U.S. senators have also repeatedly voiced suspicions that Scotland released al Megrahi as part of a deal allowing oil giant BP to drill off the Libyan coast. Salmond has already shot down such concerns, saying “there is no evidence whatsoever” for any link.
While this sounds like crazed tinfoil hat nonsense, there’s almost nothing Americans would put past British Petroleum nowadays, which I think is ultimately a good thing. Given how completely BP has betrayed public trust, and how thoroughly unlikely it is they’ll ever be held accountable even for a significant fraction of the damage they’ve done, I’d like to advance the theory that BP has Hitler’s brain in a jar and are going to turn the entire human race into mutant half-lizard slaves to Liberia’s Charles Taylor, who secretly owns the company. Did I say theory? Well…it’s more of a hypothesis, really.
For what it’s worth, though, the Lockerbie bombing is packed with conspiracy — by definition. Prominent Swiss businessman Edwin Bollier was interrogated and narrowly avoided being charged as a co-conspirator, based on evidence that he had rented office space to the convicted bomber, a Libyan spy — and the fact that his electronics firm may have supplied the device used as a timer in the bomb.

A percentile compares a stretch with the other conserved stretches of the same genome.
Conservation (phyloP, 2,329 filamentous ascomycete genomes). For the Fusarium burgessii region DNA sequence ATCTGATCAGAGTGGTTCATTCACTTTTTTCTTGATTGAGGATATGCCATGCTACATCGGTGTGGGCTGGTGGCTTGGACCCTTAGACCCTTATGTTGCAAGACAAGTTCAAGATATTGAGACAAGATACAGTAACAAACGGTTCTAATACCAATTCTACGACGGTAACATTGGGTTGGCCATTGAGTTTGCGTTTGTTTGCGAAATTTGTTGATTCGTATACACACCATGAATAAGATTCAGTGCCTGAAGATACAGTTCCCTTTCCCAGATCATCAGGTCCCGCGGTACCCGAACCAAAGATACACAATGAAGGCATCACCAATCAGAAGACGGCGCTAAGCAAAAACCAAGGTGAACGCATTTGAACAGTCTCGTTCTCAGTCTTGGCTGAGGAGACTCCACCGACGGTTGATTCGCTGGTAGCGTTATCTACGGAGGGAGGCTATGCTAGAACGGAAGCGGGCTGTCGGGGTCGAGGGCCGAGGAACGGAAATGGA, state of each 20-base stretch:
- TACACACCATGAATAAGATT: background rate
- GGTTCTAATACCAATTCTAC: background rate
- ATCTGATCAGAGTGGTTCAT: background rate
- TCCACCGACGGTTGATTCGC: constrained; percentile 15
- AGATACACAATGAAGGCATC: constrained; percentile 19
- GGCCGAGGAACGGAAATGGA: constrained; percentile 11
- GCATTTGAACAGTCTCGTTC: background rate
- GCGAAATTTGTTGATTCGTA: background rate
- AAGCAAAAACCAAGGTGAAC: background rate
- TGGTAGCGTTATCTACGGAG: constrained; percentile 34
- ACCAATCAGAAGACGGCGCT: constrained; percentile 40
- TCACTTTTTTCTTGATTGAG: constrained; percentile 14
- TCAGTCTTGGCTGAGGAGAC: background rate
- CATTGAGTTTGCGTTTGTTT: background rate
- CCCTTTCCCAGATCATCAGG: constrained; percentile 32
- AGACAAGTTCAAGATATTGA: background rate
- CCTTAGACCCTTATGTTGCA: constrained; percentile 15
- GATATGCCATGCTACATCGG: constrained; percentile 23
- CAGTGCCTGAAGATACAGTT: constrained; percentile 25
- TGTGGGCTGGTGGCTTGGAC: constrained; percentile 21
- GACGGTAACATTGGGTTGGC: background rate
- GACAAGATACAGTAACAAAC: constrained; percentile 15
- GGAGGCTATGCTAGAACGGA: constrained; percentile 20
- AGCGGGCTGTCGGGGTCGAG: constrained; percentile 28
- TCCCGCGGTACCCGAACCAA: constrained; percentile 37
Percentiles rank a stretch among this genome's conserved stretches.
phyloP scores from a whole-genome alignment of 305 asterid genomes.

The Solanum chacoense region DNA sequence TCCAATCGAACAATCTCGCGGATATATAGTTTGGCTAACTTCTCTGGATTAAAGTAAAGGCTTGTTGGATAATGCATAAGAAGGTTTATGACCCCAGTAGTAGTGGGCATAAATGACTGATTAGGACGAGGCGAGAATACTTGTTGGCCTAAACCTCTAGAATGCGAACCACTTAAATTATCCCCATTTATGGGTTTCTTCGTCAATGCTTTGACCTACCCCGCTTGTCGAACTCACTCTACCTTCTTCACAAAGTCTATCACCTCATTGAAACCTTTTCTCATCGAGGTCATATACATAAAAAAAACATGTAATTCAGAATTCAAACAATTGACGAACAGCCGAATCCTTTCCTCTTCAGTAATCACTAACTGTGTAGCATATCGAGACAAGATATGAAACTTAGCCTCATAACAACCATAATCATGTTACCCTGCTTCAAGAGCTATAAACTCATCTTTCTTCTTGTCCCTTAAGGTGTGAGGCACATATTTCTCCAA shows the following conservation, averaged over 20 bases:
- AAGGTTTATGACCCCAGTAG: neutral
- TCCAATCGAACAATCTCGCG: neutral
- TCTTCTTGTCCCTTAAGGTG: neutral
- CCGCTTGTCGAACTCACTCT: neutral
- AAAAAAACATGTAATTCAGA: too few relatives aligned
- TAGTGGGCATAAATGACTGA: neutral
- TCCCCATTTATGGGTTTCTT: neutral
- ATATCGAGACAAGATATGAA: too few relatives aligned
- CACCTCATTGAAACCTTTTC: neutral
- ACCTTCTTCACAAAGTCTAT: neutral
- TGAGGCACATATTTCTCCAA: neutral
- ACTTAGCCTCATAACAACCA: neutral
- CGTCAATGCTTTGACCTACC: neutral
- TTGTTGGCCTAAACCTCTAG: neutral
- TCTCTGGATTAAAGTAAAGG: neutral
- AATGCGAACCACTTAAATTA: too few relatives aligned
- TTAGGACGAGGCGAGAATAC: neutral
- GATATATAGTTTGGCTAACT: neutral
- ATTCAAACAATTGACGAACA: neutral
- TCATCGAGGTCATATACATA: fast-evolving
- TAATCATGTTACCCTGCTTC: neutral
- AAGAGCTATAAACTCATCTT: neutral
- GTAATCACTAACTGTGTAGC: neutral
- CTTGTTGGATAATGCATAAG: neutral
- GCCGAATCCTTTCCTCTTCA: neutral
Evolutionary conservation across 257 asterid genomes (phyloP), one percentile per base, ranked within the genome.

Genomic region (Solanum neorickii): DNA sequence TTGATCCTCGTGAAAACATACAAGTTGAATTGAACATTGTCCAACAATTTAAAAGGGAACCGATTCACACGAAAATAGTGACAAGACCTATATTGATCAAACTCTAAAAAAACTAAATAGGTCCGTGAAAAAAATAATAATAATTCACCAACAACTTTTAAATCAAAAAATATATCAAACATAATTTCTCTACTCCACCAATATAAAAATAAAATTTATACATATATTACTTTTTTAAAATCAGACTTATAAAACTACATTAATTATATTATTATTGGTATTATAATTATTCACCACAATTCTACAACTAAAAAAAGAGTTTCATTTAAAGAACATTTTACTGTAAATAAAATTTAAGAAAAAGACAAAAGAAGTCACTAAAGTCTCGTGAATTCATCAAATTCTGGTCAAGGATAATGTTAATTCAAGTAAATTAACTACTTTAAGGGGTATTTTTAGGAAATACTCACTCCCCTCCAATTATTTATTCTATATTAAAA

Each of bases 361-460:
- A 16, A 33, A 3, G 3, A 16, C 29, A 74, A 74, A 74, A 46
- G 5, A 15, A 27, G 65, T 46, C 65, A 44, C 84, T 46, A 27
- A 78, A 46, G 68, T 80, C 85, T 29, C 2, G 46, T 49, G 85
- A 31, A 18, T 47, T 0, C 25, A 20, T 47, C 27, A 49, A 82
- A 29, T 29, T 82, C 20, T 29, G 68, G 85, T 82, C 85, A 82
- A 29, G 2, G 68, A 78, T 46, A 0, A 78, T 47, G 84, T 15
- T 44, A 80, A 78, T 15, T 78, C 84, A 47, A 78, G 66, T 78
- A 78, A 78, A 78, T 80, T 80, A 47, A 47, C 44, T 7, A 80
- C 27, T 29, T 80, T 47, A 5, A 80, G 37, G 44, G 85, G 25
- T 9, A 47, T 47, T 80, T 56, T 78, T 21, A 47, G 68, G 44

Bollier responded to his potential indictment by threatening, if indicted, to call Oliver North and George H.W. Bush as witnesses in his trial. He later claimed to have been offered $4 million to falsely identify a component of the bomb in court.
By “U.S. Senators,” the article implies they’re talking about Bob Menendez and Frank Lautenberg (both Democrats from New Jersey — Pan Am Flight 103 was en route to New York’s JFK when it crashed), who are holding a press conference with the families of Lockerbie victims. But the article doesn’t bother to specify which Senators are speculating. As it turns out, it’s them and two more.
Abdelbeset Ali Mohmed al Megrahi, a Libyan intelligence officer and the former head of security for Libyan airlines, was the only person convicted in the 1988 terrorist bombing of Pan Am Flight 103 over Lockerbie, Scotland, which killed 270 people. Harbored by Libya, he was finally extradited with one accused co-conspirator (who was found not guility). He received a life sentence, but was released a year ago to return to Libya when Scottish doctors said he was dying of cancer and had only a few months to live. He’s still alive.
As the first anniverary al Megrahi’s release approaches, Britain has warned Libya not to hold celebrations; al Megrahi was greeted as a hero upon his post-release arrival in Libya.